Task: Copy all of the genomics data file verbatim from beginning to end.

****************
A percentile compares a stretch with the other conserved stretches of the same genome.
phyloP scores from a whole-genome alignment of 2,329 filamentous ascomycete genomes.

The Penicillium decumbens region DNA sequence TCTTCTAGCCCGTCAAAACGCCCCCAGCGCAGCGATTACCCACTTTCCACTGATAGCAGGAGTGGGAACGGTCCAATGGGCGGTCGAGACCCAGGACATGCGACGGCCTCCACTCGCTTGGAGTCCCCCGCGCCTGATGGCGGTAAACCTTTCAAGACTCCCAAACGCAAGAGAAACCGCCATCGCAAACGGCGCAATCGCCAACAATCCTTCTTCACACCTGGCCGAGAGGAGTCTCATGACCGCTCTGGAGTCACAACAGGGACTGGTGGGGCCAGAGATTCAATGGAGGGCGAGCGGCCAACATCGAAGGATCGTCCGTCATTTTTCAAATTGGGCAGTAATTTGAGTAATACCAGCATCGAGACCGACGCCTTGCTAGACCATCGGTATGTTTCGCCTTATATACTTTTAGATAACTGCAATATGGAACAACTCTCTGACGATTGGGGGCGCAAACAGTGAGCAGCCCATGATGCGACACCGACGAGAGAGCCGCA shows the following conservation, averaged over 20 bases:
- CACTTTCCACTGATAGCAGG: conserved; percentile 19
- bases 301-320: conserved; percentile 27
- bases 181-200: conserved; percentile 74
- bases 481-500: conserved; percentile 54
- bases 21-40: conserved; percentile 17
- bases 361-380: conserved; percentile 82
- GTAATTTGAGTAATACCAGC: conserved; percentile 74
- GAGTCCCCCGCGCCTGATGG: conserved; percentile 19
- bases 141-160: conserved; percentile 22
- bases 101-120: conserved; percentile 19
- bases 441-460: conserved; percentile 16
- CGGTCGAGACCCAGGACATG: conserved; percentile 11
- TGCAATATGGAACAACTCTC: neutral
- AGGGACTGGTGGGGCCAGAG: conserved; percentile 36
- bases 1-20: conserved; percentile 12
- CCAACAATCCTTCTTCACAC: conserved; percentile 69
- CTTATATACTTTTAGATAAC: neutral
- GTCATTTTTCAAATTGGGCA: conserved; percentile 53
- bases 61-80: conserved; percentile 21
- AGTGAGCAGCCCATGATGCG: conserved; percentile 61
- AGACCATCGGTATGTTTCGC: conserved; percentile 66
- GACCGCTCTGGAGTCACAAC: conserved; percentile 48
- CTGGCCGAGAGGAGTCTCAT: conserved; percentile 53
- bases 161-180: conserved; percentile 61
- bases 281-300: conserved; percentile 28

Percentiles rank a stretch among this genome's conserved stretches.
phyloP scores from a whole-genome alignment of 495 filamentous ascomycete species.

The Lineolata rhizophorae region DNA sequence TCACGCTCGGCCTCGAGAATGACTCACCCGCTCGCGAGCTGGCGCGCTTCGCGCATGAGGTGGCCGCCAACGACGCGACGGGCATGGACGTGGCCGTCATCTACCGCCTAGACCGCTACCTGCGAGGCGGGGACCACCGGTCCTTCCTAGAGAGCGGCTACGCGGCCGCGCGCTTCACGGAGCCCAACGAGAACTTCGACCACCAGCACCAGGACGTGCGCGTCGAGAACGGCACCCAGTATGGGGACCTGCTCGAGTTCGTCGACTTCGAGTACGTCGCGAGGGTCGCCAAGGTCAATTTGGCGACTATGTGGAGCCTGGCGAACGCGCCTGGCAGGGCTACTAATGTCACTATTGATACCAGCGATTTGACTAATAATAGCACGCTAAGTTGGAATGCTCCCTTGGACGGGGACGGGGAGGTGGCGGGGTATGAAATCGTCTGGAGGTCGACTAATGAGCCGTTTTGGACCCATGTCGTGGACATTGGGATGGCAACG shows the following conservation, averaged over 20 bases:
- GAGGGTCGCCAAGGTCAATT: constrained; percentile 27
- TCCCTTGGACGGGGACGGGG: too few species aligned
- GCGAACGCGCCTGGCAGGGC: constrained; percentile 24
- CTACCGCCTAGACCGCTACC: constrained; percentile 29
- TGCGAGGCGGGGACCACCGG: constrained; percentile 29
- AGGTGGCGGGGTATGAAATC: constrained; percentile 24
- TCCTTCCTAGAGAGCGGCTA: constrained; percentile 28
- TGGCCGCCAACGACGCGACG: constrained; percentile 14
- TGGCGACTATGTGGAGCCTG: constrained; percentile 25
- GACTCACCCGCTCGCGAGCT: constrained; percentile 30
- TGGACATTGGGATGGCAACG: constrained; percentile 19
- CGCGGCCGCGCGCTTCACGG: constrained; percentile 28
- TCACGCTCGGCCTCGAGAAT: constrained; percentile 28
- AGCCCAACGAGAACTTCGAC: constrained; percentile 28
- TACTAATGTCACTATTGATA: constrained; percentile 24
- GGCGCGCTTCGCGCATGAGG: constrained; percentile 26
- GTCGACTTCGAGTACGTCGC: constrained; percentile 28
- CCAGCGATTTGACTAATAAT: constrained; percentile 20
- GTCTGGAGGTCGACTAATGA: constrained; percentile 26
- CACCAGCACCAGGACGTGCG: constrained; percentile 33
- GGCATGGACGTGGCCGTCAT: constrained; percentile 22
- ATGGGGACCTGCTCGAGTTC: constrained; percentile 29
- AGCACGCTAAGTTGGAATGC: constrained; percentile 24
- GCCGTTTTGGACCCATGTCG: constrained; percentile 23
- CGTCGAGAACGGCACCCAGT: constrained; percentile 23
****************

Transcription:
A percentile compares a stretch with the other conserved stretches of the same genome.
phyloP scores from a whole-genome alignment of 2,329 filamentous ascomycete genomes.

The Penicillium decumbens region DNA sequence TCTTCTAGCCCGTCAAAACGCCCCCAGCGCAGCGATTACCCACTTTCCACTGATAGCAGGAGTGGGAACGGTCCAATGGGCGGTCGAGACCCAGGACATGCGACGGCCTCCACTCGCTTGGAGTCCCCCGCGCCTGATGGCGGTAAACCTTTCAAGACTCCCAAACGCAAGAGAAACCGCCATCGCAAACGGCGCAATCGCCAACAATCCTTCTTCACACCTGGCCGAGAGGAGTCTCATGACCGCTCTGGAGTCACAACAGGGACTGGTGGGGCCAGAGATTCAATGGAGGGCGAGCGGCCAACATCGAAGGATCGTCCGTCATTTTTCAAATTGGGCAGTAATTTGAGTAATACCAGCATCGAGACCGACGCCTTGCTAGACCATCGGTATGTTTCGCCTTATATACTTTTAGATAACTGCAATATGGAACAACTCTCTGACGATTGGGGGCGCAAACAGTGAGCAGCCCATGATGCGACACCGACGAGAGAGCCGCA shows the following conservation, averaged over 20 bases:
- CACTTTCCACTGATAGCAGG: conserved; percentile 19
- bases 301-320: conserved; percentile 27
- bases 181-200: conserved; percentile 74
- bases 481-500: conserved; percentile 54
- bases 21-40: conserved; percentile 17
- bases 361-380: conserved; percentile 82
- GTAATTTGAGTAATACCAGC: conserved; percentile 74
- GAGTCCCCCGCGCCTGATGG: conserved; percentile 19
- bases 141-160: conserved; percentile 22
- bases 101-120: conserved; percentile 19
- bases 441-460: conserved; percentile 16
- CGGTCGAGACCCAGGACATG: conserved; percentile 11
- TGCAATATGGAACAACTCTC: neutral
- AGGGACTGGTGGGGCCAGAG: conserved; percentile 36
- bases 1-20: conserved; percentile 12
- CCAACAATCCTTCTTCACAC: conserved; percentile 69
- CTTATATACTTTTAGATAAC: neutral
- GTCATTTTTCAAATTGGGCA: conserved; percentile 53
- bases 61-80: conserved; percentile 21
- AGTGAGCAGCCCATGATGCG: conserved; percentile 61
- AGACCATCGGTATGTTTCGC: conserved; percentile 66
- GACCGCTCTGGAGTCACAAC: conserved; percentile 48
- CTGGCCGAGAGGAGTCTCAT: conserved; percentile 53
- bases 161-180: conserved; percentile 61
- bases 281-300: conserved; percentile 28

Percentiles rank a stretch among this genome's conserved stretches.
phyloP scores from a whole-genome alignment of 495 filamentous ascomycete species.

The Lineolata rhizophorae region DNA sequence TCACGCTCGGCCTCGAGAATGACTCACCCGCTCGCGAGCTGGCGCGCTTCGCGCATGAGGTGGCCGCCAACGACGCGACGGGCATGGACGTGGCCGTCATCTACCGCCTAGACCGCTACCTGCGAGGCGGGGACCACCGGTCCTTCCTAGAGAGCGGCTACGCGGCCGCGCGCTTCACGGAGCCCAACGAGAACTTCGACCACCAGCACCAGGACGTGCGCGTCGAGAACGGCACCCAGTATGGGGACCTGCTCGAGTTCGTCGACTTCGAGTACGTCGCGAGGGTCGCCAAGGTCAATTTGGCGACTATGTGGAGCCTGGCGAACGCGCCTGGCAGGGCTACTAATGTCACTATTGATACCAGCGATTTGACTAATAATAGCACGCTAAGTTGGAATGCTCCCTTGGACGGGGACGGGGAGGTGGCGGGGTATGAAATCGTCTGGAGGTCGACTAATGAGCCGTTTTGGACCCATGTCGTGGACATTGGGATGGCAACG shows the following conservation, averaged over 20 bases:
- GAGGGTCGCCAAGGTCAATT: constrained; percentile 27
- TCCCTTGGACGGGGACGGGG: too few species aligned
- GCGAACGCGCCTGGCAGGGC: constrained; percentile 24
- CTACCGCCTAGACCGCTACC: constrained; percentile 29
- TGCGAGGCGGGGACCACCGG: constrained; percentile 29
- AGGTGGCGGGGTATGAAATC: constrained; percentile 24
- TCCTTCCTAGAGAGCGGCTA: constrained; percentile 28
- TGGCCGCCAACGACGCGACG: constrained; percentile 14
- TGGCGACTATGTGGAGCCTG: constrained; percentile 25
- GACTCACCCGCTCGCGAGCT: constrained; percentile 30
- TGGACATTGGGATGGCAACG: constrained; percentile 19
- CGCGGCCGCGCGCTTCACGG: constrained; percentile 28
- TCACGCTCGGCCTCGAGAAT: constrained; percentile 28
- AGCCCAACGAGAACTTCGAC: constrained; percentile 28
- TACTAATGTCACTATTGATA: constrained; percentile 24
- GGCGCGCTTCGCGCATGAGG: constrained; percentile 26
- GTCGACTTCGAGTACGTCGC: constrained; percentile 28
- CCAGCGATTTGACTAATAAT: constrained; percentile 20
- GTCTGGAGGTCGACTAATGA: constrained; percentile 26
- CACCAGCACCAGGACGTGCG: constrained; percentile 33
- GGCATGGACGTGGCCGTCAT: constrained; percentile 22
- ATGGGGACCTGCTCGAGTTC: constrained; percentile 29
- AGCACGCTAAGTTGGAATGC: constrained; percentile 24
- GCCGTTTTGGACCCATGTCG: constrained; percentile 23
- CGTCGAGAACGGCACCCAGT: constrained; percentile 23